Other companies Cahillane should meet with includes Facebook, Instagram, Google, Microsoft, Schwan Foods, JBS and Fleat Networks. I also advise Cahillane to meet with the CEOs of the leading health care insurance providers to ascertain what Kellogg’s must do to become the go-to provider of healthy food and meals to insured consumers. Insurance companies have come to the realization that nutrition, and not just pharmaceuticals, should be their focus. Kellogg’s has an opportunity to become a leader working with insurance companies to identify the optimal strategy for providing consumers with meals and other nutritional products.

Steve Cahillane, CEO of the Kellogg Company.

Steve Cahillane, CEO of the Kellogg Company, was hired in 2017 with a mission to get the company growing again. Craig Barritt/Getty Images for The Robin Hood Foundation

The bottom line is that Kellogg’s must think big. I would make it mandatory that every executive and associate working at Kellogg’s be required to read Jeff Bezos’ 1997 Day One Shareholder Letter in which Bezos outlines his philosophy regarding the importance that Amazon remain a “Day One” company, always focused on results rather than on the process. As stated by Bezos:

The outside world can push you into Day 2 if you won’t or can’t embrace powerful trends quickly, if you fight them, you’re probably fighting the future. Embrace them and you have a tailwind.

I argue that Kellogg’s is a “Day Two” company losing relevance and is in decline. To survive, the company must place personnel into executive roles with the courage to embrace trends. Kellogg’s must also create a “Day One” culture, where associates and managers are focused on customers and outcomes and not ROI. Amazon is Amazon because of its ability to enter categories and reimagine sectors for over a decade. I believe Kellogg’s “burning platform” is to identify its 10-year strategy and Cahillane should take the lead. The vision I have for Kellogg’s 10 years into the future is a company that looks completely different than it does today.

► Capabilities-Driven M&A

Like many companies, Kellogg’s has amassed a portfolio of products over the years driven by short-term financial thinking. As performance and sales decreased from one year to the next, the company tried brute force strategies to fit around its portfolio of products with little success. When consumer trends shifted to healthy food choices with higher protein content and nutritional value, Kellogg’s acquired RXBAR. RXBAR has provided some value to Kellogg’s; however, acquiring CytoSport and Quest Nutrition would have propelled Kellogg’s into a leading nutrition company with extensive revenue and expansion potential. Big difference.

Kellogg’s should identify acquisitions that are aligned with its strategic capabilities, as well as make acquisitions of smaller companies with disruptive potential. I advise Kellogg’s to assess acquiring online brands focused on baby food, with Little Spoon, Raised Real and Yumi leading the list of candidates. Additional acquisition targets include online meal companies like Factor 75 and ICON Meals. Schwan Food should also be assessed for a possible acquisition due to its differentiating capabilities that can be scaled in meals and groceries.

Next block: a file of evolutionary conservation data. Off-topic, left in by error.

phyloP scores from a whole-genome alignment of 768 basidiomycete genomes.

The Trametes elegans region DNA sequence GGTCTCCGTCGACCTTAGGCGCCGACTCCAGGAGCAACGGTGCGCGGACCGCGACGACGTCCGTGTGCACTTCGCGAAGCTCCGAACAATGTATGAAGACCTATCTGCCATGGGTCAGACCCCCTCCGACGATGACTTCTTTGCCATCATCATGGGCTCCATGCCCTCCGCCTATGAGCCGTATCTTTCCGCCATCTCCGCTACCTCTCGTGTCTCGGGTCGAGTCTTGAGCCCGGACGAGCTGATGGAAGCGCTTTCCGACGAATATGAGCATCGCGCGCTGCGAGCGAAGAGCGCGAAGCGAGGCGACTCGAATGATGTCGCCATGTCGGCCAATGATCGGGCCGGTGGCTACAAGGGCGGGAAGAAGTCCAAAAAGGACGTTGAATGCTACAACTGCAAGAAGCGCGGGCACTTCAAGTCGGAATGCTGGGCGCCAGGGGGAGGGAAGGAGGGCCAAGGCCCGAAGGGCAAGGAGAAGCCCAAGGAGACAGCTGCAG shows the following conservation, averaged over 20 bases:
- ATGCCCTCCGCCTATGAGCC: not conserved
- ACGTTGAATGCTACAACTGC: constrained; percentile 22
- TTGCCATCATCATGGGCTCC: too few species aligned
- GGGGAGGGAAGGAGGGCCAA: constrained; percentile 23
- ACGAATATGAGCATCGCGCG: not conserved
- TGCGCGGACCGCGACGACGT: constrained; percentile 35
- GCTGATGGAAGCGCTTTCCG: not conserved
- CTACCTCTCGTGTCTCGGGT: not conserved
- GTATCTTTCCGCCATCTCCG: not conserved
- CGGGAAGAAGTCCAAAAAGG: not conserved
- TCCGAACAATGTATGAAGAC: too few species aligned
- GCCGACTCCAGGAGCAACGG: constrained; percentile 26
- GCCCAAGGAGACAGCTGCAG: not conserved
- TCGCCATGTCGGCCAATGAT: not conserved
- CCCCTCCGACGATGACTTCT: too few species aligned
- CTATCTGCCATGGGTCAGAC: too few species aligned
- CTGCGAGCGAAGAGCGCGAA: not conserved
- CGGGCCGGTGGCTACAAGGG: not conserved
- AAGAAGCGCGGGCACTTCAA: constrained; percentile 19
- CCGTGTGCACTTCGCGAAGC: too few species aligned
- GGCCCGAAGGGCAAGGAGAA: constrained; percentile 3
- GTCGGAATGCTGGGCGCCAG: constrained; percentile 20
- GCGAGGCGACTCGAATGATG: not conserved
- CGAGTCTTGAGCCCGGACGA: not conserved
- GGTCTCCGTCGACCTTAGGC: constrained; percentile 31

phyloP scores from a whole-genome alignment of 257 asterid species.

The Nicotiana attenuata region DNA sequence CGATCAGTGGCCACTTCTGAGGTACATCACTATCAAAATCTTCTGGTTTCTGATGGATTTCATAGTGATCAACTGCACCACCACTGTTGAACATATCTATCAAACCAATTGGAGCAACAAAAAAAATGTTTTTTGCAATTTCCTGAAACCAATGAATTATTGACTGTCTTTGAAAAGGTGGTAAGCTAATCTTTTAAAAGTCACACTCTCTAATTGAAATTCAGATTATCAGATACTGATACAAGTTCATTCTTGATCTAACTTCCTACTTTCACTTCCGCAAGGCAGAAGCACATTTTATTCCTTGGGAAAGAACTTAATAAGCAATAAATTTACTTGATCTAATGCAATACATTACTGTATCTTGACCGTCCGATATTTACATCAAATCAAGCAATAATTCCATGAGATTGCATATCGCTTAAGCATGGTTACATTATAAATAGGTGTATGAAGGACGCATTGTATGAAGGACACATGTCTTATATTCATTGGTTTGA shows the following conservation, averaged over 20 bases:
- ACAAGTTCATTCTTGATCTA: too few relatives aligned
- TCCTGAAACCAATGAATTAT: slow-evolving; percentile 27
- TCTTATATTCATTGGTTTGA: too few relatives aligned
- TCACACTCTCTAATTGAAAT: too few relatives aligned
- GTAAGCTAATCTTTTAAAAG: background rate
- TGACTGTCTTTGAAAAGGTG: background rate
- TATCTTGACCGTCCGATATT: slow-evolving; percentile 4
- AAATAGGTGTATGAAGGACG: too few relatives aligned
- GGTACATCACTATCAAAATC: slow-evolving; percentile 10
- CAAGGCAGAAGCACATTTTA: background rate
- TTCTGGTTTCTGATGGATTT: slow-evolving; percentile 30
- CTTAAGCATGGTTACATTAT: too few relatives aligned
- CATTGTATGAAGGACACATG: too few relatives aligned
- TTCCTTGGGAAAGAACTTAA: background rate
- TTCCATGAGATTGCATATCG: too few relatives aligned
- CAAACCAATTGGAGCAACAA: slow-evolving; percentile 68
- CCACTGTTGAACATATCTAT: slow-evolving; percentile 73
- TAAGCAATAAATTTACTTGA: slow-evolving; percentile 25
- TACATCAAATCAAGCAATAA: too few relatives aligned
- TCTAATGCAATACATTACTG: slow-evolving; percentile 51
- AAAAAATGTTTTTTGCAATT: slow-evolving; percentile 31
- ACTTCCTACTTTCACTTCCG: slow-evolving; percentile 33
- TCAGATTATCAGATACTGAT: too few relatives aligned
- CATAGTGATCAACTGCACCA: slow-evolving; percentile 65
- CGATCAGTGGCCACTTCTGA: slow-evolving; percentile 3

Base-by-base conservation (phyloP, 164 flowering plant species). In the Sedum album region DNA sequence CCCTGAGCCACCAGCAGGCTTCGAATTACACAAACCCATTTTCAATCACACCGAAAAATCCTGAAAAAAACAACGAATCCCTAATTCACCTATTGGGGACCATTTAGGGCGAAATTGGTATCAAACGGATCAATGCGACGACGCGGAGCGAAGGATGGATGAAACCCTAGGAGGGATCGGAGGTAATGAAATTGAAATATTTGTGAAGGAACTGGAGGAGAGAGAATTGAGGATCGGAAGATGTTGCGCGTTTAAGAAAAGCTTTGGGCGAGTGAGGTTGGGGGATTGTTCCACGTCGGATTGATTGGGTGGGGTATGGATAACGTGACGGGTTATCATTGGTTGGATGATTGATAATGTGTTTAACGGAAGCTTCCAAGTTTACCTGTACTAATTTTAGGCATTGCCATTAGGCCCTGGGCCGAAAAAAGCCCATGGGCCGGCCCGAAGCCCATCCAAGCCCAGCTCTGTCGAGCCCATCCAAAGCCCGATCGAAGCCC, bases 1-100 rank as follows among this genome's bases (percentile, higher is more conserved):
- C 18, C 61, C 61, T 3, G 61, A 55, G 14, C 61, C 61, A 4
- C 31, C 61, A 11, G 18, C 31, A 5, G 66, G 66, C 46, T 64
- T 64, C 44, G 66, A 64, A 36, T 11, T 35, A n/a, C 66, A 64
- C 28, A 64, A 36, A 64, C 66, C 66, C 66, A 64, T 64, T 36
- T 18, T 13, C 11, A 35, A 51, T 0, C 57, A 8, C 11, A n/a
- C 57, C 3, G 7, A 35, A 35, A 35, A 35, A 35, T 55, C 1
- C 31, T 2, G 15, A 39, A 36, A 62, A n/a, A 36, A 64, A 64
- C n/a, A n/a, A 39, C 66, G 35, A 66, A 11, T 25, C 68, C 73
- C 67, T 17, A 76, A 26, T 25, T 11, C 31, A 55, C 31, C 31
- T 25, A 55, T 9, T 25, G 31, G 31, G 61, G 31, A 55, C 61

I also recommend that Kellogg’s assess acquiring Overstock.com and leveraging the platform as its e-commerce and cross-border commerce engine. Overstock’s new corporate headquarters and campus located in Midvale, Utah (30 minutes from Park City) is an ideal base for Kellogg’s to locate all digital and supply chain functions. A challenge I’ve encountered with many of my clients located in the Midwest is that they cannot attract the best talent. For Kellogg’s, winning the war on talent is critical. Digital and supply chain operations located in the heart of a resort and entertainment mecca like Midvale would greatly help Kellogg’s recruitment efforts. Other options include opening an office in Seattle, Washington or Austin, Texas, as both cities are highly sought-after work locations.

Kellogg's $600 million acquisition of RXBAR in 2017 has provided some value to the cereal company but has yet to propel Kellogg’s into a leading nutrition brand.

Kellogg’s $600 million acquisition of RXBAR in 2017 has provided some value to the cereal company but has yet to propel Kellogg’s into a leading nutrition brand. Astrid Stawiarz/Getty Images for Goop

► Innovation

Established 100-year-old companies aren’t supposed to be able to innovate outside of their core competency, but Kellogg’s must find a way to do so. The next big trend in food will be the ability of companies to cook and deliver food at a price point cheaper than going to a grocery store and buying the ingredients to cook a meal at home. Kellogg’s is one of the few companies with the capability to partner with Tesla and Uber (or other companies) to design and implement an entire new supply chain for growing and processing food; opening commissaries and industrial kitchens powered by machine learning and AI; providing consumers with the option to order meals from thousands of recipes eliminating the need to order higher-priced food from restaurants; and utilizing autonomous vehicles capable of cooking food as vans drive to the consumer, ensuring the meal is delivered with the same characteristics of a dish just removed from an oven or a stove top.